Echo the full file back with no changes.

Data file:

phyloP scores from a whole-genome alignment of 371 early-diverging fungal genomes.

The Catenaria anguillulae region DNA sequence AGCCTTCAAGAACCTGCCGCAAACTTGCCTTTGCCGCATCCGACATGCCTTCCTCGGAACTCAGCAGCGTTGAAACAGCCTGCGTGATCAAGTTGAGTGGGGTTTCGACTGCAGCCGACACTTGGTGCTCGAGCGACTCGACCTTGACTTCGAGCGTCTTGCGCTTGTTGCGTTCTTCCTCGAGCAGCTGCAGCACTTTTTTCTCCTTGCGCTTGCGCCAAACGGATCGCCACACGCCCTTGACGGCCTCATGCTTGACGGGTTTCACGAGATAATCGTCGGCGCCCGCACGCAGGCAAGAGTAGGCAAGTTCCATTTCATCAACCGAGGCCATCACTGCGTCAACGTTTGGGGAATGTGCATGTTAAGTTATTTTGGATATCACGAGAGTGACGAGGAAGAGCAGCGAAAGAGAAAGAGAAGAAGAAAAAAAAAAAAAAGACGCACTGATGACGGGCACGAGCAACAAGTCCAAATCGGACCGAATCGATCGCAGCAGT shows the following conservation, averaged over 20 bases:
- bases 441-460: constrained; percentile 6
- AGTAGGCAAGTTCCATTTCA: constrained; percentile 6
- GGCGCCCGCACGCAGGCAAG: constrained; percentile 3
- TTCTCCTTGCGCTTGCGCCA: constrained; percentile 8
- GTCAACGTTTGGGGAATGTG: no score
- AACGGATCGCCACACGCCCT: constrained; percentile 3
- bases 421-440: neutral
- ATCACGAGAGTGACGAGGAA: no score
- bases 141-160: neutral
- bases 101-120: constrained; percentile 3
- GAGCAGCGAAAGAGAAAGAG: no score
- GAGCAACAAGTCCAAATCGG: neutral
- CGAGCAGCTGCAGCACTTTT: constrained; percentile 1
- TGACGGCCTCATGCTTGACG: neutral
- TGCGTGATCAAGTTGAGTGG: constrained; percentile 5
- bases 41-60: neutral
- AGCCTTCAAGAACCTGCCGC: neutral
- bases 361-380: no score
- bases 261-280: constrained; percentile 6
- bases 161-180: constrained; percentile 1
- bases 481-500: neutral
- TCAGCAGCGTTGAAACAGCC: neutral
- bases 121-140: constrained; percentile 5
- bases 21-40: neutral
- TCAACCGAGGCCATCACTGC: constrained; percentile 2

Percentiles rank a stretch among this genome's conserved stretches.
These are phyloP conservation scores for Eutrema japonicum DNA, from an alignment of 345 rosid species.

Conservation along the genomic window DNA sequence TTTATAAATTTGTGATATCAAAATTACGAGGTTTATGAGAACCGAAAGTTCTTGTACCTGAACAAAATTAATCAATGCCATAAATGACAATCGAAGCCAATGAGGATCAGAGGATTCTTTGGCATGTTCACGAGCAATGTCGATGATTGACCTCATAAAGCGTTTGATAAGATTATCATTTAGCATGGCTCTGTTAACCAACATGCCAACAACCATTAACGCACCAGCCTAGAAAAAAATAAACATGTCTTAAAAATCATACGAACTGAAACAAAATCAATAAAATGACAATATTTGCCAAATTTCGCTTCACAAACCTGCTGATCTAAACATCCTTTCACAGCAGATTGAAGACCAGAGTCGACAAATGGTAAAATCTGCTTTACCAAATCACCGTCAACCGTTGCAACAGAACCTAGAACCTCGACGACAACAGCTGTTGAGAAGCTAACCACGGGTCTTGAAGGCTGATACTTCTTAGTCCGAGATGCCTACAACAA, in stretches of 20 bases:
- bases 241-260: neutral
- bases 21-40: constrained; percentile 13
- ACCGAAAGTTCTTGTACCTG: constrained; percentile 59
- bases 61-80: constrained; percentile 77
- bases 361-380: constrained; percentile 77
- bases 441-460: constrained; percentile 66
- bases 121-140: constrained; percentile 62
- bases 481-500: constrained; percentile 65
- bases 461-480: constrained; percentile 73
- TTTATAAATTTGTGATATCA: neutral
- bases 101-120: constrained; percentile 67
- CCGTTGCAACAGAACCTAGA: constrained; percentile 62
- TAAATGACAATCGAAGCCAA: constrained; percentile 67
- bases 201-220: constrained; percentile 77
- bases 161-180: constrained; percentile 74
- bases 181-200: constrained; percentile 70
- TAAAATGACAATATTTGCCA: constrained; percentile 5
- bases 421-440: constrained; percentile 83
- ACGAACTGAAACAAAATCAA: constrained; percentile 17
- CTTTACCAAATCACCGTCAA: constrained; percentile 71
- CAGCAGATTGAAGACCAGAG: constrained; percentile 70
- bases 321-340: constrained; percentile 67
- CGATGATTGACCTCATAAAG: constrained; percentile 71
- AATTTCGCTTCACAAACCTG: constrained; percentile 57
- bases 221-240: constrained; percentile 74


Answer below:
phyloP scores from a whole-genome alignment of 371 early-diverging fungal genomes.

The Catenaria anguillulae region DNA sequence AGCCTTCAAGAACCTGCCGCAAACTTGCCTTTGCCGCATCCGACATGCCTTCCTCGGAACTCAGCAGCGTTGAAACAGCCTGCGTGATCAAGTTGAGTGGGGTTTCGACTGCAGCCGACACTTGGTGCTCGAGCGACTCGACCTTGACTTCGAGCGTCTTGCGCTTGTTGCGTTCTTCCTCGAGCAGCTGCAGCACTTTTTTCTCCTTGCGCTTGCGCCAAACGGATCGCCACACGCCCTTGACGGCCTCATGCTTGACGGGTTTCACGAGATAATCGTCGGCGCCCGCACGCAGGCAAGAGTAGGCAAGTTCCATTTCATCAACCGAGGCCATCACTGCGTCAACGTTTGGGGAATGTGCATGTTAAGTTATTTTGGATATCACGAGAGTGACGAGGAAGAGCAGCGAAAGAGAAAGAGAAGAAGAAAAAAAAAAAAAAGACGCACTGATGACGGGCACGAGCAACAAGTCCAAATCGGACCGAATCGATCGCAGCAGT shows the following conservation, averaged over 20 bases:
- bases 441-460: constrained; percentile 6
- AGTAGGCAAGTTCCATTTCA: constrained; percentile 6
- GGCGCCCGCACGCAGGCAAG: constrained; percentile 3
- TTCTCCTTGCGCTTGCGCCA: constrained; percentile 8
- GTCAACGTTTGGGGAATGTG: no score
- AACGGATCGCCACACGCCCT: constrained; percentile 3
- bases 421-440: neutral
- ATCACGAGAGTGACGAGGAA: no score
- bases 141-160: neutral
- bases 101-120: constrained; percentile 3
- GAGCAGCGAAAGAGAAAGAG: no score
- GAGCAACAAGTCCAAATCGG: neutral
- CGAGCAGCTGCAGCACTTTT: constrained; percentile 1
- TGACGGCCTCATGCTTGACG: neutral
- TGCGTGATCAAGTTGAGTGG: constrained; percentile 5
- bases 41-60: neutral
- AGCCTTCAAGAACCTGCCGC: neutral
- bases 361-380: no score
- bases 261-280: constrained; percentile 6
- bases 161-180: constrained; percentile 1
- bases 481-500: neutral
- TCAGCAGCGTTGAAACAGCC: neutral
- bases 121-140: constrained; percentile 5
- bases 21-40: neutral
- TCAACCGAGGCCATCACTGC: constrained; percentile 2

Percentiles rank a stretch among this genome's conserved stretches.
These are phyloP conservation scores for Eutrema japonicum DNA, from an alignment of 345 rosid species.

Conservation along the genomic window DNA sequence TTTATAAATTTGTGATATCAAAATTACGAGGTTTATGAGAACCGAAAGTTCTTGTACCTGAACAAAATTAATCAATGCCATAAATGACAATCGAAGCCAATGAGGATCAGAGGATTCTTTGGCATGTTCACGAGCAATGTCGATGATTGACCTCATAAAGCGTTTGATAAGATTATCATTTAGCATGGCTCTGTTAACCAACATGCCAACAACCATTAACGCACCAGCCTAGAAAAAAATAAACATGTCTTAAAAATCATACGAACTGAAACAAAATCAATAAAATGACAATATTTGCCAAATTTCGCTTCACAAACCTGCTGATCTAAACATCCTTTCACAGCAGATTGAAGACCAGAGTCGACAAATGGTAAAATCTGCTTTACCAAATCACCGTCAACCGTTGCAACAGAACCTAGAACCTCGACGACAACAGCTGTTGAGAAGCTAACCACGGGTCTTGAAGGCTGATACTTCTTAGTCCGAGATGCCTACAACAA, in stretches of 20 bases:
- bases 241-260: neutral
- bases 21-40: constrained; percentile 13
- ACCGAAAGTTCTTGTACCTG: constrained; percentile 59
- bases 61-80: constrained; percentile 77
- bases 361-380: constrained; percentile 77
- bases 441-460: constrained; percentile 66
- bases 121-140: constrained; percentile 62
- bases 481-500: constrained; percentile 65
- bases 461-480: constrained; percentile 73
- TTTATAAATTTGTGATATCA: neutral
- bases 101-120: constrained; percentile 67
- CCGTTGCAACAGAACCTAGA: constrained; percentile 62
- TAAATGACAATCGAAGCCAA: constrained; percentile 67
- bases 201-220: constrained; percentile 77
- bases 161-180: constrained; percentile 74
- bases 181-200: constrained; percentile 70
- TAAAATGACAATATTTGCCA: constrained; percentile 5
- bases 421-440: constrained; percentile 83
- ACGAACTGAAACAAAATCAA: constrained; percentile 17
- CTTTACCAAATCACCGTCAA: constrained; percentile 71
- CAGCAGATTGAAGACCAGAG: constrained; percentile 70
- bases 321-340: constrained; percentile 67
- CGATGATTGACCTCATAAAG: constrained; percentile 71
- AATTTCGCTTCACAAACCTG: constrained; percentile 57
- bases 221-240: constrained; percentile 74